Alright, moving right along to the second load. We don't use many paper products so I ask my helpers to bring me the handkerchiefs and the kitchen rag/towels as I start to load up the washer again.

Here comes a cutey with the handkerchiefs.

I add some homemade laundry detergent.

And I fill up my downy ball with vinegar for fabric softener. 

The only way to get hot or warm water to the washing machine is to carry it from the bathtub as the machine is only hooked up to cold. So if we want to run a load with a hot or warm wash, if we're trying to conserve water, of if our cold water has been shut off but we still have hot solar water from the roof, we fill buckets in the bathtub and fill up the machine that way.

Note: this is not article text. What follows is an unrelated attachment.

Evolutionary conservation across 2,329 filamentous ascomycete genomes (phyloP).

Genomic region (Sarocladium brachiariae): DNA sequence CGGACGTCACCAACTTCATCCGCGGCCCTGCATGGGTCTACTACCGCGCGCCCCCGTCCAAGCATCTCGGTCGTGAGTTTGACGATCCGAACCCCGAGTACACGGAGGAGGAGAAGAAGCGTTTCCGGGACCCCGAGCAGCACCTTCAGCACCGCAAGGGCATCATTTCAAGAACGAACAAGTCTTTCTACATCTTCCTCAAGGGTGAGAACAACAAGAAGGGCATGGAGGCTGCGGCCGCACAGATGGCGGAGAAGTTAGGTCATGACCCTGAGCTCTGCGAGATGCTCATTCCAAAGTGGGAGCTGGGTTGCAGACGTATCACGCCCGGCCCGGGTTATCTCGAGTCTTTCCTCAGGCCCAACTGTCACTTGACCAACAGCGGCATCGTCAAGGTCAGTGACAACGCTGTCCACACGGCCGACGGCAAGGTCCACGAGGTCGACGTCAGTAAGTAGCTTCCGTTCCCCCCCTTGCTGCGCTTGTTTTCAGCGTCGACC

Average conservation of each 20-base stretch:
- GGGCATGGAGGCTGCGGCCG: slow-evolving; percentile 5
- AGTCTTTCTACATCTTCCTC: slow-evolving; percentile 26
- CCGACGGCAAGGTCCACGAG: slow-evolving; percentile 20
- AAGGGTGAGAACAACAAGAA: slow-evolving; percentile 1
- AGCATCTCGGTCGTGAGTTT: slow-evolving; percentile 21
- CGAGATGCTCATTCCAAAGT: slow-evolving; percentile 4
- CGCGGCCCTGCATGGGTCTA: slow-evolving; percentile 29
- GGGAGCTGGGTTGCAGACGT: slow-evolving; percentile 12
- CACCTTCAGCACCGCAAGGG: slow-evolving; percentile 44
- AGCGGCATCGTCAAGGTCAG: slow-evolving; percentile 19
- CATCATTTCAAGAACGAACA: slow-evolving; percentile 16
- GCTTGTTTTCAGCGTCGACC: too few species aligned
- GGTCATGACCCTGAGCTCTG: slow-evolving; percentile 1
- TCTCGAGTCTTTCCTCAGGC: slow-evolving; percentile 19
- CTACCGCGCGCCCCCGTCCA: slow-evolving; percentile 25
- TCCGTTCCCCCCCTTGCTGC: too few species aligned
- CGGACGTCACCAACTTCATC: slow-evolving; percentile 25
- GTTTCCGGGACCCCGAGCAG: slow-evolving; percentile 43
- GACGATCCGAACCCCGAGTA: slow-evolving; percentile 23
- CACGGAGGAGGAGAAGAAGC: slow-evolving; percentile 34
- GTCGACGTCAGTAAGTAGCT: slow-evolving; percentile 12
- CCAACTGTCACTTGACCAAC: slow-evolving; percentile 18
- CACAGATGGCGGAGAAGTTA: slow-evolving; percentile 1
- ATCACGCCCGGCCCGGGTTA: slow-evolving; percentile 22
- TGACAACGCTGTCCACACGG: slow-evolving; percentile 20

Here I had taken a bath and then pretreated and let soak some laundry that needed extra attention. Then we filled the washer with water from the bathtub as well.

Full to the max and ready to go.

Alright, finished hanging up the second load by 1pm. All of my hanging bars and railings are completely full now and I would definitely be done with laundry most days. But it is fairly warm and dry so this will dry quickly. I throw one more load of wash into the machine to hang up later.

 We have some things to do and leave the house for a while.

When we come back in the evening I take down the sheets and diapers that are dry and hang up the last load in between any items that are still damp.

Because of the relatively small area,
everything gets hung on hangers and then hung perpendicular
to the bars to maximize the drying space

The little boys shirts and sweater vests are cute all hanging in a row. :)